Jump to content



Major countries in Europe switch to battery power

By Akram_saheed on 07 Sep 2013

Attached Image

Law enforcement teams, firefighters and medics across Europe are adopting the all electric Nissan Leaf as a key frontline emergency support vehicle. Emergency services in Portugal, France, U.K. and Switzerland have deployed Leafs as community support vehicles, with a number of other countries considering making the switch to battery power.

Attached Image

The first force in the world to go electric was Portugal's PSP (Polícia de Segurança Pública), which has been running eight Nissan LEAFs as part of its Safe School Program for the last year.

Attached Image

Fitted with blue flashing lights, sirens and clear ‘Polícia' markings they can also perform other police duties at any time.

Attached Image

Superintendent Paul Gomes Valente, National Director of PSP, said, "We pride ourselves in being the first police force in the world to incorporate cars with zero-emission technology as part of our 5,000 vehicle fleet. We want to continue contributing to the reduction in pollution in large urban centres and the introduction of the 100 percent electric Nissan LEAF sets a new benchmark for our fleet."

Attached Image

Well more than saving the environment, doesn't the use of the Nissan Leaf for daily operational needs also demonstrate the quality of the cars? Logically I’m sure the Nissan EV’s respond to a high number of cases on a daily basis. And unlike vehicles that are purpose built, these are modified.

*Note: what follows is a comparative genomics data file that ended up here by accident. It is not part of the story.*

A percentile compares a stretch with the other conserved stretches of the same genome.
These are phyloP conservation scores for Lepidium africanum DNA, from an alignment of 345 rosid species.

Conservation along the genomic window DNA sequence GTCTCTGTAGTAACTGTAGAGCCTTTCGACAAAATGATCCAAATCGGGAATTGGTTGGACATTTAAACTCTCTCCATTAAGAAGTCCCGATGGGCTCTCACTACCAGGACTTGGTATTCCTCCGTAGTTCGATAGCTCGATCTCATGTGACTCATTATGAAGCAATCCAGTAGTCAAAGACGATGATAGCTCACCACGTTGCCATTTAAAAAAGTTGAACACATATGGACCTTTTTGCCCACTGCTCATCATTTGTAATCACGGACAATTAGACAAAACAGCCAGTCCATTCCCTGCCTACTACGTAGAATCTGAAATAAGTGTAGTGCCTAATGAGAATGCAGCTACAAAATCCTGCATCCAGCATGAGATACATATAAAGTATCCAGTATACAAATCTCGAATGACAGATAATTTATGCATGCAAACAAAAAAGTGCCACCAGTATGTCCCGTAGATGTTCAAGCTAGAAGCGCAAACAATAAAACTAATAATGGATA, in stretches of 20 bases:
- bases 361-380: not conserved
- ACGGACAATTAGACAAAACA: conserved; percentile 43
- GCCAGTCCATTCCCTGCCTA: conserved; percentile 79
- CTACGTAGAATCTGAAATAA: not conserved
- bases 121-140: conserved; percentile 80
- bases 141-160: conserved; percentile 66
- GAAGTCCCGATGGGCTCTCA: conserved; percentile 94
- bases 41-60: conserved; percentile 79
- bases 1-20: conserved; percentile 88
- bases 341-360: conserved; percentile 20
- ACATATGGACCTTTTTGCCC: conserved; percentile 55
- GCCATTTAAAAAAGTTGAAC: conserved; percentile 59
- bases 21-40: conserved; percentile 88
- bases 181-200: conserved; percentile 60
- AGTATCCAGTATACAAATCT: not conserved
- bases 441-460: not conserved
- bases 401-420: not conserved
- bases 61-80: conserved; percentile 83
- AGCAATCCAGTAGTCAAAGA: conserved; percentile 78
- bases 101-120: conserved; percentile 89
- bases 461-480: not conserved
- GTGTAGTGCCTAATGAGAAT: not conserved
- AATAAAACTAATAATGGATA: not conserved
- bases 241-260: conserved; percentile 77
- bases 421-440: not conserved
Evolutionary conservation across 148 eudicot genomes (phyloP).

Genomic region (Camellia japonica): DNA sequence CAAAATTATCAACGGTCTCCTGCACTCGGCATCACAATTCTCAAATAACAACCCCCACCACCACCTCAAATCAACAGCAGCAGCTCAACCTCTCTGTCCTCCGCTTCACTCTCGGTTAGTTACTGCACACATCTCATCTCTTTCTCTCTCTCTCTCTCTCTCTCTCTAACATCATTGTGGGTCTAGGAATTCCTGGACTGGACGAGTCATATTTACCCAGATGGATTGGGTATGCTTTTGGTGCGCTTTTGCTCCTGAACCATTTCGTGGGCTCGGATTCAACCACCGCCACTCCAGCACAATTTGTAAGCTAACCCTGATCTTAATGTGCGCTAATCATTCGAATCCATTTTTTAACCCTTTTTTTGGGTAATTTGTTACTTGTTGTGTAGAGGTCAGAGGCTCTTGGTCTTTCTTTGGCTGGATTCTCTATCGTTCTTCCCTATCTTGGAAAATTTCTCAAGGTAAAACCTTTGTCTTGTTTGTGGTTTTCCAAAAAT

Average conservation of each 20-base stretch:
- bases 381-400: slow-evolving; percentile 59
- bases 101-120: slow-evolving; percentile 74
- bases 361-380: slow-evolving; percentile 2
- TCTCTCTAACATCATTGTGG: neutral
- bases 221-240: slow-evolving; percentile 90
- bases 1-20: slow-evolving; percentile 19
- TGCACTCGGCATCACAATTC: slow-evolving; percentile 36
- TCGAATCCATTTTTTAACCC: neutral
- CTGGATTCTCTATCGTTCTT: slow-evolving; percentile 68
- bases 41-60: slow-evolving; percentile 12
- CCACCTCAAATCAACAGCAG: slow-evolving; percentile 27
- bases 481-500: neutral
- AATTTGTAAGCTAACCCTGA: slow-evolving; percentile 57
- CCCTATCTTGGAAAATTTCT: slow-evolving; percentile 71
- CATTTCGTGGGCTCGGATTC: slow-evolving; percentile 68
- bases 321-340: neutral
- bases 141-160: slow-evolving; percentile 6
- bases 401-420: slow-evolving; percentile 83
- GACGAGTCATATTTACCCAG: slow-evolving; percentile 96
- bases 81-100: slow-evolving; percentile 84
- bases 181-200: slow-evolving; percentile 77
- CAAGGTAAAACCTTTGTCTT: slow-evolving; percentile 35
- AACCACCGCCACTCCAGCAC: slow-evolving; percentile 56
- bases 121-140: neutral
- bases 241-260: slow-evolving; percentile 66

Attached Image

I’m quite amazed the Leaf EV – envisioned as a practical, green motoring vehicle can also be adapted for law enforcement and emergency medical and fire fighting services.

Attached Image

Perhaps we can replace the Hyundai Avante patrol cars or the fast responder bikes from SPF and SCDF respectively in the future? More than helping people, it is also encouraging to see servicemen – and to an extension the government – helping Gaia too.

A range of 199km with a charging time as quick as four hours does sound practical in our island – provided the cars can perform in our lard melting temperatures.

But I believe a major problem is lack of infrastructure. Every fire station and police post needs to be retrofitted with a charging station and charging the cars will be expensive, won’t it?

Unlike most western countries, or even Japan, Singapore does not us Nuclear power for electricity or hydro turbines that converts water energy into electricity so in the short run, ‘refuelling’ the EVs with electricity instead of petrol could be costly.

europe, japan, nissan, leaf and 11 more...

Viewed: 1,735 times

Related Blog Posts
Written by Akram_saheed
The only sport Akram watches is Formula One and aims to visit every race in the F1 calendar in a single year. Looks like he's going to be a busy man.

Car Makes

Please select a car make

Facebook Likes
   Featured Blog Post
The MCF Hangout with Jetabout Holidays, held at CoSpace at Science Park, offered attendees a tast...
MyCarForum and sgCarMart recently went on a trip with Prime Follow Me Japan to East Kyushu, Japan...
One of the best thing to happen for car enthusiasts in Germany is its unrestricted speed limit fo...
A real fancy new Kei-car to come? The Suzuki Jimny Sierra Pickup Style concept will debut at the...
Volkswagen might be on the cusp of the electric car revolution, but it’s painfully aware it needs...
Rumors of the Hyundai i20 and Tucson getting hotter N variants have been circulating before the l...
   Lifestyle Articles